So that is one very direct way optimism impacts your health. There is also an indirect way: Optimists are more active in improving their health because they see potential health problems as fixable rather than feeling hopeless and giving up right away.

Lisa Aspinwall, PhD, at the University of Maryland, did an interesting study. She told subjects to read health-related information on cancer and other topics. She discovered that optimists spent MORE time than pessimists reading the severe risk material and they remembered MORE of it.

"These are people," says Aspinwall, "who aren't sitting around wishing things were different. They believe in a better outcome, and that whatever measures they take will help them to heal."

In other words, instead of having their heads in the clouds, optimistic people look. They do more than look. They SEEK. They aren't afraid to look BECAUSE they are optimistic.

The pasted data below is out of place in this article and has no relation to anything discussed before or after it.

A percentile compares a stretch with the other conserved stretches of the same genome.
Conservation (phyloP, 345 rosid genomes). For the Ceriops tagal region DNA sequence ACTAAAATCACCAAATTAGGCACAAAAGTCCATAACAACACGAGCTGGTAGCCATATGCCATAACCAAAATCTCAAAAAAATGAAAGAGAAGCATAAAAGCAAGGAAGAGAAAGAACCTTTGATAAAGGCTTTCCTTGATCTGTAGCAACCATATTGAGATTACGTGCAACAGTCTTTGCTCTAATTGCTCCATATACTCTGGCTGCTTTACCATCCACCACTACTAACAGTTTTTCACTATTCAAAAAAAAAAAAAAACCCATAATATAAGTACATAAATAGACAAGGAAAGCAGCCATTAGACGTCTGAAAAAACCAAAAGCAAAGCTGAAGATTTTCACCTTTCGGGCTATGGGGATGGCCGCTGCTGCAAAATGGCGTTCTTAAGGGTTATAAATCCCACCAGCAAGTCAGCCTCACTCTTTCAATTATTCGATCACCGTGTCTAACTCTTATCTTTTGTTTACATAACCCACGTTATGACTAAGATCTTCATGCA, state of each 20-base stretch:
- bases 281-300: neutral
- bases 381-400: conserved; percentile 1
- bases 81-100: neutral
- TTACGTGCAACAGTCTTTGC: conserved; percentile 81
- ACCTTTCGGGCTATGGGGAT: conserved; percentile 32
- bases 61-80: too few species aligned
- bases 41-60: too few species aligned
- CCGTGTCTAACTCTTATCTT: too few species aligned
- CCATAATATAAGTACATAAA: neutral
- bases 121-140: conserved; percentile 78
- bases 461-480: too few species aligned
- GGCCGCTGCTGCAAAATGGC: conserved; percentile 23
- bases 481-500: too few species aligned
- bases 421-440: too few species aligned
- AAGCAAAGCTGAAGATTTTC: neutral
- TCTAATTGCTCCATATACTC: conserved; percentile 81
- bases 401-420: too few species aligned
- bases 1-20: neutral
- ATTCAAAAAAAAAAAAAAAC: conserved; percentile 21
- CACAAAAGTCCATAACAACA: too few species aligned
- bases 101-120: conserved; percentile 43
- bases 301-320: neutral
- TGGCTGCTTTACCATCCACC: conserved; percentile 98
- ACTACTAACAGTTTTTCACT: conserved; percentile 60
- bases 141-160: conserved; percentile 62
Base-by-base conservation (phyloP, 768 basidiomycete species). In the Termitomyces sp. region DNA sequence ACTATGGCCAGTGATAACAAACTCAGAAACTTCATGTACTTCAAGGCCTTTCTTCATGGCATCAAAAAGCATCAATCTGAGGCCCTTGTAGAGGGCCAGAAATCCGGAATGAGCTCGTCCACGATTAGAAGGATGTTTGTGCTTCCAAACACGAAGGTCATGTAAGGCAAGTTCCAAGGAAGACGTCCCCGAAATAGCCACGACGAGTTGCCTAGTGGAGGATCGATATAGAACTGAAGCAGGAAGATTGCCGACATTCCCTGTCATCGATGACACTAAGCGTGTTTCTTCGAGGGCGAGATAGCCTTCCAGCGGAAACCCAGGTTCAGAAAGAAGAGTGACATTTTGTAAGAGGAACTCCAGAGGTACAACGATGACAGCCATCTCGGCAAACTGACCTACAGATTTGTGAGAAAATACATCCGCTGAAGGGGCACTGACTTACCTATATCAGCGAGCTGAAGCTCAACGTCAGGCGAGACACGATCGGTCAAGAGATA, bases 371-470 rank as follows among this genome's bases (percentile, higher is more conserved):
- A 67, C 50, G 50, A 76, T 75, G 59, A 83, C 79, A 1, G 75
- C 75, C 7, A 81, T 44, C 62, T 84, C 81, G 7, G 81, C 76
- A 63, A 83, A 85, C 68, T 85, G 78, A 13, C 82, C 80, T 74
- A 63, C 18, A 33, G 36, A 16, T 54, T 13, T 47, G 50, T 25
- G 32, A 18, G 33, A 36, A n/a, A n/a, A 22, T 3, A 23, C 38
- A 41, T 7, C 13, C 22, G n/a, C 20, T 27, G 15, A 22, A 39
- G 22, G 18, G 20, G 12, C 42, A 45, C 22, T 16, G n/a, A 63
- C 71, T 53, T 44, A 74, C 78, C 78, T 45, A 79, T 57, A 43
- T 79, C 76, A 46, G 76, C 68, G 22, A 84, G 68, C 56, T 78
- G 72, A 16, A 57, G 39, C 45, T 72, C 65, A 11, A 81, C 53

And because they get more information, and they don't make themselves feel defeated, optimistic people are more likely to take ACTION, like eating better, exercising, and getting checkups at the doctor's office.

A nonoptimist is less inclined to take those kinds of actions because they feel it won't make much difference. They feel that way because of the way they explain events to themselves. And their lack of positive action makes them statistically more likely to die prematurely.

An optimist might say, "I can quit smoking." And if they try and fail, they would explain it as a changeable, fixable, specific setback. So they'll try again.

A nonoptimist would be less likely to try in the first place because the way they explain it is permanent and general and hopeless: "I can't help myself. The nicotine has me." But if they try anyway and fail, their explanation will not motivate them to try again: "I guess I just can't do it." They will accept their fate and die prematurely.

Elissa: Can people who are pessimistic turn their way of thinking around? How?